An Essay after the Style of Montaigne:


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Though I’m always game to try new foods—strange sea creatures boiled in wine, caviar on crackers, beef carpaccio—there’s a solid list of foods I cannot stand, and this makes me feel like a picky eater. Cooked tomatoes are one. A fresh garden tomato is one thing, mixed with avocado and sprinkled with lime juice or tossed in a green salad, but as soon as it’s heated some chemical change occurs, a break in flavor and texture that I literally cannot swallow—it makes me gag. This is especially true in soups. Tomato-based broths are horrible, but all the more horrible are those slimy bits of loose tomato flesh drifting in the minestrone or the tortilla soup. There are some circumstances where I can stand the flavor—pureed and drowned in basil or hot peppers—but the texture of a solid piece of cooked tomato is enough to make me spit it out.

What other foods do I hate? American cheese. Ketchup. Mayo or Miracle Whip. Sloppy joes. Pulled pork—or pulled chicken imitating pulled pork. Most steak. Meat in general when it’s the main dish, like a hunk of chicken breast or a slab of pork roast.

This makes me sound like I don’t even like eating. But I love eating. I love food. I love noodles: Japanese ramen or Italian pasta or chewy gnocchi. Artisan bread with the springy center and crackling crust. All varieties of Asian soup. I especially adore raw fish. I could eat sushi and salmon poke bowls for days and live happy. But give me a cheeseburger and I’ll spend most of the meal carefully scraping the cheese itself off with a pile of cheap napkins.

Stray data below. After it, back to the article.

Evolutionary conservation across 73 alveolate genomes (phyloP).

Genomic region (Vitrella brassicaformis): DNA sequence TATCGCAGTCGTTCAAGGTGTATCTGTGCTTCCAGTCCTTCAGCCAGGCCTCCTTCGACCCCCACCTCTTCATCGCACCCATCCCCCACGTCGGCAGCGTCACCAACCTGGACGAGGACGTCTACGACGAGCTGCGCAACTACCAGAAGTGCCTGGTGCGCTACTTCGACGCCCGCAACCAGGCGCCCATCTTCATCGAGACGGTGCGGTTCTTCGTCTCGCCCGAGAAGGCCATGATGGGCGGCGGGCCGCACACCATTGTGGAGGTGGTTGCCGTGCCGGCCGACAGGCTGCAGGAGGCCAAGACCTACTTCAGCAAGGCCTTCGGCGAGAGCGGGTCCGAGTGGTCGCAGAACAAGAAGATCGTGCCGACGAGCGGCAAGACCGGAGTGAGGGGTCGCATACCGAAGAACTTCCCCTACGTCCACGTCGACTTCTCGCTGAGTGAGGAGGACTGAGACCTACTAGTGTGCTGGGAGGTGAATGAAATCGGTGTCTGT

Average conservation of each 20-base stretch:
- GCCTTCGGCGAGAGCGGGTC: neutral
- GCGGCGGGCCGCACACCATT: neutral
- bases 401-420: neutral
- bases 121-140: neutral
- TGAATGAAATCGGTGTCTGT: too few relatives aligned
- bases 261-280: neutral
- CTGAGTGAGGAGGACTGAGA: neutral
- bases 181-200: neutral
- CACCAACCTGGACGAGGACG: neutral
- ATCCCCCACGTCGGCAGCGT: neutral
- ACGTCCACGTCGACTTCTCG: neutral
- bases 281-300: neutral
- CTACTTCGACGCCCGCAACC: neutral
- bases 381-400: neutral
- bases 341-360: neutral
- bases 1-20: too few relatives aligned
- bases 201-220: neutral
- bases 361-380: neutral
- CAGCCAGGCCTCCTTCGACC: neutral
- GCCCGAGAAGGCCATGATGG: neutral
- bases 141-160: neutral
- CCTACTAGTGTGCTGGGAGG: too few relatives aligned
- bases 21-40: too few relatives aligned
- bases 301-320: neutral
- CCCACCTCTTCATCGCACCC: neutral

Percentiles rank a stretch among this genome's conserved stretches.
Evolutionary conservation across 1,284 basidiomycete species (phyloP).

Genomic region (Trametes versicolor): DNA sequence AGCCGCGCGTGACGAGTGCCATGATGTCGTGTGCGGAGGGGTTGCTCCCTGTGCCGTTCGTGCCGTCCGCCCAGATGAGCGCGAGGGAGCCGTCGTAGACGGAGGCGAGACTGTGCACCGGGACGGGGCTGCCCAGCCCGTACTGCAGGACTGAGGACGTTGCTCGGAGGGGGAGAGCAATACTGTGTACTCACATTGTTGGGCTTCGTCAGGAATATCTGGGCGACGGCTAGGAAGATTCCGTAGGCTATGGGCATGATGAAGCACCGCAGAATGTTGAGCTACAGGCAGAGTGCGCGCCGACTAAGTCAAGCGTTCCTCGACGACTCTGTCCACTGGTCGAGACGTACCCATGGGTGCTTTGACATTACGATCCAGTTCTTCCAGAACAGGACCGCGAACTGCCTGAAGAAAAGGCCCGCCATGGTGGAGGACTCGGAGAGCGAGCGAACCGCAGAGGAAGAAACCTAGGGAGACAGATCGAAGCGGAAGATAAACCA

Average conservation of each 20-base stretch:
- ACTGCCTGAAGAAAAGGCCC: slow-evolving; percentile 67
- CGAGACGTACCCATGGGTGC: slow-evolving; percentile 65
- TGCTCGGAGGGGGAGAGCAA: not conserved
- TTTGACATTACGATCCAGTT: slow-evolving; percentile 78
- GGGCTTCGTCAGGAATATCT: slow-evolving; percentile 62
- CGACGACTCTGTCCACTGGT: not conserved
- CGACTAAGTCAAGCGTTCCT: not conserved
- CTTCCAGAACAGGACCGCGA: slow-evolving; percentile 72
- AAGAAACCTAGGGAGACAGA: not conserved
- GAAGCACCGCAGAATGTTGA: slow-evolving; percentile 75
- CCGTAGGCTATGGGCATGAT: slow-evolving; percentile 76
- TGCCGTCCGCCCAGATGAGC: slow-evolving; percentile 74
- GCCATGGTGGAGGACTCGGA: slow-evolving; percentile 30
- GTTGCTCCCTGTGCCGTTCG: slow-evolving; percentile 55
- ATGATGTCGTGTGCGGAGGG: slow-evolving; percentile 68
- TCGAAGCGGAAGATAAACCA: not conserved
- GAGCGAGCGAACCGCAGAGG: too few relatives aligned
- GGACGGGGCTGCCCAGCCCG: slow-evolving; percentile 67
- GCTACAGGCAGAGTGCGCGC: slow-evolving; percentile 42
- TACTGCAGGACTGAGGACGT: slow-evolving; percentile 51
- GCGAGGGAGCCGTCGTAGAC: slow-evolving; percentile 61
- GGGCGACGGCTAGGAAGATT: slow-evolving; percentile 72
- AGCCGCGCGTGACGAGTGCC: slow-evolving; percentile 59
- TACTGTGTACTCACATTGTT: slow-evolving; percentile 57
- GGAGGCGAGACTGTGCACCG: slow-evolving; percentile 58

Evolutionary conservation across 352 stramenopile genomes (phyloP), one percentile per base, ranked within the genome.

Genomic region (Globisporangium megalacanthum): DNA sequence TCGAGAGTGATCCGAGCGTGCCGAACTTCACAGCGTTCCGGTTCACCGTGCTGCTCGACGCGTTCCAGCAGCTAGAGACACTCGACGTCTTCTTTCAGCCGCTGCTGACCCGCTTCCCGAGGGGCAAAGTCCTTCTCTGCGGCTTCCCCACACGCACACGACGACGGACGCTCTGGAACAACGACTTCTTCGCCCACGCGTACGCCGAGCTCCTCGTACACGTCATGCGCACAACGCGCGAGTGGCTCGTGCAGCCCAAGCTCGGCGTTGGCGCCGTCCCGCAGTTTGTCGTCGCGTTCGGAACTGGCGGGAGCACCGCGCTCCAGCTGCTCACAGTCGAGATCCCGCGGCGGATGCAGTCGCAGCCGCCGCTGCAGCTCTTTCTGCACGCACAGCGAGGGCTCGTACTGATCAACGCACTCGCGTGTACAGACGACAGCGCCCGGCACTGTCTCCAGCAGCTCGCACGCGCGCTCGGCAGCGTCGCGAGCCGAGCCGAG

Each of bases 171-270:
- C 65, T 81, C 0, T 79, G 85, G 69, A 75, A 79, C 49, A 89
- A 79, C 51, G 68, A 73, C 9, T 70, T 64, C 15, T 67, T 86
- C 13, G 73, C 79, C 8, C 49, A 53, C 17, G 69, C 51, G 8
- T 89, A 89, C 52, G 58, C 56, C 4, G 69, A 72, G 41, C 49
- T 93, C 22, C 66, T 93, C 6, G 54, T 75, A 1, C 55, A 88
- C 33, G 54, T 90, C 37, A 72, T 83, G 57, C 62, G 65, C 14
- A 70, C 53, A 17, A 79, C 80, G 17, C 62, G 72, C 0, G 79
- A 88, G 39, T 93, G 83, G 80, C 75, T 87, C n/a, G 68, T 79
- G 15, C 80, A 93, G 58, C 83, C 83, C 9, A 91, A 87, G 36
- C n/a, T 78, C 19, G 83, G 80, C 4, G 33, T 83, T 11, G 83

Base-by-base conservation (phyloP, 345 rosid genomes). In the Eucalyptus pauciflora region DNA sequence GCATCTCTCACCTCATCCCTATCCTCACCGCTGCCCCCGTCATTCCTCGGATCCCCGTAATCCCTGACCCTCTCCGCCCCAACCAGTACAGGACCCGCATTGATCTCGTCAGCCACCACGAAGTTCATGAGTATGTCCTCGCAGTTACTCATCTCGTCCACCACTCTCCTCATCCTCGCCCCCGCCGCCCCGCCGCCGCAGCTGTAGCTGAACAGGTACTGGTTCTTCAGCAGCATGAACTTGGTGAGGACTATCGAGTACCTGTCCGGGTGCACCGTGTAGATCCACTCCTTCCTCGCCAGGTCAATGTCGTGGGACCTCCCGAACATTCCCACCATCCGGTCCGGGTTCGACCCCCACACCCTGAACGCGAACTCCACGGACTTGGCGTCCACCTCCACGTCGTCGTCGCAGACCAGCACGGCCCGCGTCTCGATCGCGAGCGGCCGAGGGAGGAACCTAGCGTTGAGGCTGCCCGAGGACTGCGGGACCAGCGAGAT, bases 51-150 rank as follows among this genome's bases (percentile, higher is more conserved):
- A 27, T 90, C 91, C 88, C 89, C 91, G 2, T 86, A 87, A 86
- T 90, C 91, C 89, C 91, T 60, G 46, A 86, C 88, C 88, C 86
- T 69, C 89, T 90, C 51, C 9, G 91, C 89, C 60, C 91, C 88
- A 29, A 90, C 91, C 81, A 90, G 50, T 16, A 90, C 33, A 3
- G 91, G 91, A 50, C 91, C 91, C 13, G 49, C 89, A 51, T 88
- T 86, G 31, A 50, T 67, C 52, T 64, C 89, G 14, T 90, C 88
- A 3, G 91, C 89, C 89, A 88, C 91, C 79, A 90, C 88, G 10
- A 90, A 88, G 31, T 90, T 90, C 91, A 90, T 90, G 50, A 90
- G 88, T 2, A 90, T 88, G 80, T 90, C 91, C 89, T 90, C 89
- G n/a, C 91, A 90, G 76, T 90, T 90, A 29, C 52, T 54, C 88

Despite being a picky eater, I’m a terrible cook. Actually, terrible’s the wrong word. I just don’t do it. My husband cooks in this family—enchiladas or white bean chicken chili or potstickers with homemade fried rice. He’s talented. Sometimes I dump frozen meatballs in a pot of store spaghetti sauce (semi-pureed and drowned in basil) and pour that all over some pasta. My husband likes that. He says I make good spaghetti. I say Classico© does. I mean, at least they put enough basil in their marinara sauce.

But I still pick out the chunks.
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